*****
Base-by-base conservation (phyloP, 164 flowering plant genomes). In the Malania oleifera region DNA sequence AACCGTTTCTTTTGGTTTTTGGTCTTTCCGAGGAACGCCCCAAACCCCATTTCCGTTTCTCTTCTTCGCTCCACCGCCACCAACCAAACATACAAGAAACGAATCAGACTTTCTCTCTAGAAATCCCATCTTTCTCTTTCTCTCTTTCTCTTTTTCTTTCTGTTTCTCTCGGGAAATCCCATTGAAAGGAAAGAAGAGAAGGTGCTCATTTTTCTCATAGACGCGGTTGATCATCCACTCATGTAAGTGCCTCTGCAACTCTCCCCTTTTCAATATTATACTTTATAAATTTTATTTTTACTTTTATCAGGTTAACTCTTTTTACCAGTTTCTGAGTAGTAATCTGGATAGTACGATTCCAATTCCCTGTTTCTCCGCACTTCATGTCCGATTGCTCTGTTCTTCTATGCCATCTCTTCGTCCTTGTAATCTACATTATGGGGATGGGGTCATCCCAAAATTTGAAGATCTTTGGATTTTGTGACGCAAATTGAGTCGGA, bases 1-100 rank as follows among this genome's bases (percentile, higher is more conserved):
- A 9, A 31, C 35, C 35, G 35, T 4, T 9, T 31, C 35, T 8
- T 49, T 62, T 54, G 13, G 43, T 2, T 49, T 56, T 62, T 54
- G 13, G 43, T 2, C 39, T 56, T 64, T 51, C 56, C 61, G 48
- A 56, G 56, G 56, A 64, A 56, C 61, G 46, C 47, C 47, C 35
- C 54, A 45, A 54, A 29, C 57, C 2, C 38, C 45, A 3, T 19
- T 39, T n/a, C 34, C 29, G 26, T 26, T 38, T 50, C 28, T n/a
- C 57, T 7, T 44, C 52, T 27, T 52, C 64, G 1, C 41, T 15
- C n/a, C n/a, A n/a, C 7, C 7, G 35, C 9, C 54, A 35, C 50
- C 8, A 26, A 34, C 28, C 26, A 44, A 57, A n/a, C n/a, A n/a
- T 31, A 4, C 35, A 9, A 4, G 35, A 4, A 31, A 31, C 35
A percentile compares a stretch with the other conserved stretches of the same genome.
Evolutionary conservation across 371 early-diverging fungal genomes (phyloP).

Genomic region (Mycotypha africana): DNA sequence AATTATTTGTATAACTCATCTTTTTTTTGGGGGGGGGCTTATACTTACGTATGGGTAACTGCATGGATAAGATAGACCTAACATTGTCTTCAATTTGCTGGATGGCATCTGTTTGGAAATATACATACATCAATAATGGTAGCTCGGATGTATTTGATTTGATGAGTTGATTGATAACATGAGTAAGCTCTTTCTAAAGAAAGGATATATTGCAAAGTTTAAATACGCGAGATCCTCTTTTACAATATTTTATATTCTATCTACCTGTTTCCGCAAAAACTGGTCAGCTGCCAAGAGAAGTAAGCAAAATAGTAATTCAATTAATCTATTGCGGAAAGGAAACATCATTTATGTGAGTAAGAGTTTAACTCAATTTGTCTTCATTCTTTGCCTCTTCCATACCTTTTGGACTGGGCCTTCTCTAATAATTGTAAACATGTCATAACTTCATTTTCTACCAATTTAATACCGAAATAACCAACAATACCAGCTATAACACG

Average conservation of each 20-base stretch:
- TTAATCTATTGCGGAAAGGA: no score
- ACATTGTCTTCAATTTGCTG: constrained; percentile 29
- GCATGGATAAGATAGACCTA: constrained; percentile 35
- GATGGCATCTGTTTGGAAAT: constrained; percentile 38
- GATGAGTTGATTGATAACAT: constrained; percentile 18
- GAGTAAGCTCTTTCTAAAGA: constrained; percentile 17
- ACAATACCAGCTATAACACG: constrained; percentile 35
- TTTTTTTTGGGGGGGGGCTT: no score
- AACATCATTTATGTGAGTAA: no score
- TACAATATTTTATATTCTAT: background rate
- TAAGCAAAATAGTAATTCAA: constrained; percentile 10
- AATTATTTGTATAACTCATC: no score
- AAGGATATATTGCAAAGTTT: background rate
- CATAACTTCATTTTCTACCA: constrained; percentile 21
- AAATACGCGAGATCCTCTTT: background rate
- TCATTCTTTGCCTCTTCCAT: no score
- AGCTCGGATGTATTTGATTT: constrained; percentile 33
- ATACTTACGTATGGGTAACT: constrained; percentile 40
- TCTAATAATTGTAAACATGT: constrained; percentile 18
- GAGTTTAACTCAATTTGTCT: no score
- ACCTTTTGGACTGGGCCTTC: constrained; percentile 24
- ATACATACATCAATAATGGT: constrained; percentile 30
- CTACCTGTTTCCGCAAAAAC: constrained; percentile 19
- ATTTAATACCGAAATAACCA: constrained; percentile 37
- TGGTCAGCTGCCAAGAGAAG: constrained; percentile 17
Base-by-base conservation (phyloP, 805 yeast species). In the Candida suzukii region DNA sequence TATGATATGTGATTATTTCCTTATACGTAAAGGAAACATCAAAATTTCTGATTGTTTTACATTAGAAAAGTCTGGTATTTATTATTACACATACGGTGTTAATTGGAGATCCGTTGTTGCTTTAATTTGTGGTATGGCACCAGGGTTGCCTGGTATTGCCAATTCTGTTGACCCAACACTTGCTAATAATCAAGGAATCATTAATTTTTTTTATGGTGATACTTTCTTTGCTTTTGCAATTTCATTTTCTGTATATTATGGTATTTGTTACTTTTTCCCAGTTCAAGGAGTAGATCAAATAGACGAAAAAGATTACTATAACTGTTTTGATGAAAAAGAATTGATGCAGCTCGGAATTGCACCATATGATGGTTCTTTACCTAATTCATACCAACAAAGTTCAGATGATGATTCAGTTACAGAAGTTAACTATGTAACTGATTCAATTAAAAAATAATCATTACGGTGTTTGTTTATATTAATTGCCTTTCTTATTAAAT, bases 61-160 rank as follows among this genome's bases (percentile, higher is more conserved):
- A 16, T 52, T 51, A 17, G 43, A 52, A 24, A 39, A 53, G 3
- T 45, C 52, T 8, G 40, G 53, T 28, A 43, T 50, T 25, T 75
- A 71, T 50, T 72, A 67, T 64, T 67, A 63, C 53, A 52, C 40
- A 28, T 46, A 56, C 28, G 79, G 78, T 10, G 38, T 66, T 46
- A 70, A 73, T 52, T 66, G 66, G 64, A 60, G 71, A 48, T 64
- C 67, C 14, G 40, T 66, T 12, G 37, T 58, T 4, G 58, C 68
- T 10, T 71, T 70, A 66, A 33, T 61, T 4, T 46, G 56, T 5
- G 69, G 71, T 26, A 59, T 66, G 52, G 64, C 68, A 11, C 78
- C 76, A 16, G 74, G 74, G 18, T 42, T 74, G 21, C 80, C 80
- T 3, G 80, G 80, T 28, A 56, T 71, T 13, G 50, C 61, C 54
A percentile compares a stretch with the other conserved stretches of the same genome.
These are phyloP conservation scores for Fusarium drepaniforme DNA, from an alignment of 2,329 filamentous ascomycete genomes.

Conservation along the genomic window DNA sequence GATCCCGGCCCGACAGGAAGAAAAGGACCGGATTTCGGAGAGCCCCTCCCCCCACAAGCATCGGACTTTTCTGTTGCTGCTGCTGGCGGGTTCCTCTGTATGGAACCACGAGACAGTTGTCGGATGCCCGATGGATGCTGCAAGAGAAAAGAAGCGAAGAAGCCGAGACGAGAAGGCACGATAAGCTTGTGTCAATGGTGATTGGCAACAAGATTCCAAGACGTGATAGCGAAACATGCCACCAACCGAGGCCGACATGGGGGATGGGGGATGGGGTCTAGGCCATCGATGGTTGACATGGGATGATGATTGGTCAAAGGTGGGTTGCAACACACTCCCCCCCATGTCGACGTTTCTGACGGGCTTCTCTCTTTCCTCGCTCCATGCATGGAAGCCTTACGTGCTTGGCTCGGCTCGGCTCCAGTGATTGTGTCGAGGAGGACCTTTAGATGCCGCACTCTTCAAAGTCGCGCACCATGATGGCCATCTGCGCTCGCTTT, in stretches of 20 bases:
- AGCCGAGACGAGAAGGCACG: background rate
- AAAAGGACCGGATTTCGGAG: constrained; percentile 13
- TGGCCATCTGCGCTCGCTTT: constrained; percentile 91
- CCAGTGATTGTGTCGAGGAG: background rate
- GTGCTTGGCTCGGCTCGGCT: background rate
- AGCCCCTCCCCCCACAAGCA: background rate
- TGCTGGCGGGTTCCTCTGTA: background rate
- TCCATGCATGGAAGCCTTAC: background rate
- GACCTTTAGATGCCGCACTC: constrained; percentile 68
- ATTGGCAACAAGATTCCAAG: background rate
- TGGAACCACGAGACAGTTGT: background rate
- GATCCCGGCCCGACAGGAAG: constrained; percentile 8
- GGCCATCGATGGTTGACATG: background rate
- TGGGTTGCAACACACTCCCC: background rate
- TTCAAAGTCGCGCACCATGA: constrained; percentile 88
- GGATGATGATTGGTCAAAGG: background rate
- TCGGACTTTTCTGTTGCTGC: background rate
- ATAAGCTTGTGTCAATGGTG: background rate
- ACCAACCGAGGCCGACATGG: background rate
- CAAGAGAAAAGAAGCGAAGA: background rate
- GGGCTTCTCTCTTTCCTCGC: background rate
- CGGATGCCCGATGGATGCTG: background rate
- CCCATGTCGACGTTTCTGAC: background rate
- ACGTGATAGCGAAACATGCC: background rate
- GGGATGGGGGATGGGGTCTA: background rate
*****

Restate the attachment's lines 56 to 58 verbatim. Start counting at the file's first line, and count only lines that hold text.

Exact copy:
- AAAAGGACCGGATTTCGGAG: constrained; percentile 13
- TGGCCATCTGCGCTCGCTTT: constrained; percentile 91
- CCAGTGATTGTGTCGAGGAG: background rate